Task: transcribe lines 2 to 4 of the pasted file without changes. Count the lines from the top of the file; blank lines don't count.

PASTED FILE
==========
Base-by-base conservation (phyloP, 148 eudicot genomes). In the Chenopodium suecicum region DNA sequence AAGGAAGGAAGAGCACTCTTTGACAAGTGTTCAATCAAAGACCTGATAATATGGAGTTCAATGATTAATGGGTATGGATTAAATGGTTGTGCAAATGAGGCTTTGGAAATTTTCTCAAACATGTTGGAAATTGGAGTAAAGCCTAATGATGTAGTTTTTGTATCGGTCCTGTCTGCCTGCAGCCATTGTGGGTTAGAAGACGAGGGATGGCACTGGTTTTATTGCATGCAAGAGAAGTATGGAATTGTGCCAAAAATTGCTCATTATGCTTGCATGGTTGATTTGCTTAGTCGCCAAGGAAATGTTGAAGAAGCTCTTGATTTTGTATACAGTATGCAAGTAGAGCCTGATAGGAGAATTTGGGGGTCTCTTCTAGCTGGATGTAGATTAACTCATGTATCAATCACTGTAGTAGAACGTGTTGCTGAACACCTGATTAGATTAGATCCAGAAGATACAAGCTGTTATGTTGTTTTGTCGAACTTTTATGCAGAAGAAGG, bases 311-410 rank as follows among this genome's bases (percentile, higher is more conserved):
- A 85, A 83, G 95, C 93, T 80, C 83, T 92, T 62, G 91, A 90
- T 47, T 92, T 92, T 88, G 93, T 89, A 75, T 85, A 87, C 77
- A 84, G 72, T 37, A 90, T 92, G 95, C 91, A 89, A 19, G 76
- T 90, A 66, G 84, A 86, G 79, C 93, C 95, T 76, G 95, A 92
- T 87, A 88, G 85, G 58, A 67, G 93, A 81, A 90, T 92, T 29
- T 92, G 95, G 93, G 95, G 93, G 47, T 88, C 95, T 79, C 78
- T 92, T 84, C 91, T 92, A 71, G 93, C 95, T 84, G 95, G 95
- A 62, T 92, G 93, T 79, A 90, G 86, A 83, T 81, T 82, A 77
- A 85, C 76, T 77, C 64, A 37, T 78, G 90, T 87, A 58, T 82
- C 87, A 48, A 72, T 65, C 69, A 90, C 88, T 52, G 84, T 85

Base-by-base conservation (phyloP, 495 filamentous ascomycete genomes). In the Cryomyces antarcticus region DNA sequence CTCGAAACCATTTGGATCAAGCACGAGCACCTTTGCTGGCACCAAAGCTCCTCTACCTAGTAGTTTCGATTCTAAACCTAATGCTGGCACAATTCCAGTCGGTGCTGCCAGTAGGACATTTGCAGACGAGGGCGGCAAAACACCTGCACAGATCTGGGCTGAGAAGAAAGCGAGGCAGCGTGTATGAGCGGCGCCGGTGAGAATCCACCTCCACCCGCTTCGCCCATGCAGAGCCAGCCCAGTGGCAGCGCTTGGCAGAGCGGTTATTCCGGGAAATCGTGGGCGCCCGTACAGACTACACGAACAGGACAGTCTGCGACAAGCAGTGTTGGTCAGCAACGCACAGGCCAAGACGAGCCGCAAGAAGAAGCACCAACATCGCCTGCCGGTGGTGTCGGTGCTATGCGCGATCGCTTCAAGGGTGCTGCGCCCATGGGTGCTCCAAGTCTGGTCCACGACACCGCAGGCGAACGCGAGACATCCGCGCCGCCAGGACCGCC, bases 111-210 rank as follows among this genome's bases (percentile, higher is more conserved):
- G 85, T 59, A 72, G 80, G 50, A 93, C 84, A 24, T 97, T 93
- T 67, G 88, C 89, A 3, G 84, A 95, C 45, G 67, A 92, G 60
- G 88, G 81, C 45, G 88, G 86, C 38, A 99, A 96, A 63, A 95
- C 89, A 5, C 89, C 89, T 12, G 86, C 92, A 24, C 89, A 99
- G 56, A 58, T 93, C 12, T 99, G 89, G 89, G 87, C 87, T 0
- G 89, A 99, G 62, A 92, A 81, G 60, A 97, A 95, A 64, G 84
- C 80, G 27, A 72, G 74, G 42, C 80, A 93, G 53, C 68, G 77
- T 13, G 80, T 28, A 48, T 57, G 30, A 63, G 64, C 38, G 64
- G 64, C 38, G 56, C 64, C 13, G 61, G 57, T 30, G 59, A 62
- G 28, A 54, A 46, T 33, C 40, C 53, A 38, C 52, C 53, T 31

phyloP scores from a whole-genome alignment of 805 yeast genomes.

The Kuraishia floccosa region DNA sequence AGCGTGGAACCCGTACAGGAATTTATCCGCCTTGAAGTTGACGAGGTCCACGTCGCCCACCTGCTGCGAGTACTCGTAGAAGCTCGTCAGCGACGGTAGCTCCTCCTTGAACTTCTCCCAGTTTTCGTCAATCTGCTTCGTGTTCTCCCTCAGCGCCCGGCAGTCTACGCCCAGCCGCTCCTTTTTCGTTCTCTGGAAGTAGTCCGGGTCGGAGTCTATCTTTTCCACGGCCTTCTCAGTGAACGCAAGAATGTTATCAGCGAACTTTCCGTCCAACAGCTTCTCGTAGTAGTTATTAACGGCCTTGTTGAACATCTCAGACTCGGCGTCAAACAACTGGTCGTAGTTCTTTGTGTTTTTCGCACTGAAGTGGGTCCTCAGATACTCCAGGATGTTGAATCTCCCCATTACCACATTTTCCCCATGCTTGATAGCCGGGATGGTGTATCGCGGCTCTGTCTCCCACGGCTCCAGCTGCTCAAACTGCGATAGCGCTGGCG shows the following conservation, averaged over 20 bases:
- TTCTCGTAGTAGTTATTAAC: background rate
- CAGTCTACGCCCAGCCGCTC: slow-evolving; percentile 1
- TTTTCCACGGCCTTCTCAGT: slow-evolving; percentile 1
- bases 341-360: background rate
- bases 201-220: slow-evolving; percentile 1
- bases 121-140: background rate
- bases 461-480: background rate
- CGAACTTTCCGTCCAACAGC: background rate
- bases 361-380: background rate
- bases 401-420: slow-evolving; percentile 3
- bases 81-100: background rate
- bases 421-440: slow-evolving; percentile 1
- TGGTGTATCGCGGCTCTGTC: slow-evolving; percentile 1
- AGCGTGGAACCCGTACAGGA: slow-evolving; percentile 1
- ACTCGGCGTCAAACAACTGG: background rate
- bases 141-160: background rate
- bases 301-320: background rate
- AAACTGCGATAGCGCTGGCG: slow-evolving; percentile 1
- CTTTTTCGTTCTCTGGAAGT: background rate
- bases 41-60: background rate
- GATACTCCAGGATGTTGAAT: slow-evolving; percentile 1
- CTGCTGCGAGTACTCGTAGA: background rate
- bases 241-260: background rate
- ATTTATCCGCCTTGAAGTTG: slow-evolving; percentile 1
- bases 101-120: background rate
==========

- A 85, A 83, G 95, C 93, T 80, C 83, T 92, T 62, G 91, A 90
- T 47, T 92, T 92, T 88, G 93, T 89, A 75, T 85, A 87, C 77
- A 84, G 72, T 37, A 90, T 92, G 95, C 91, A 89, A 19, G 76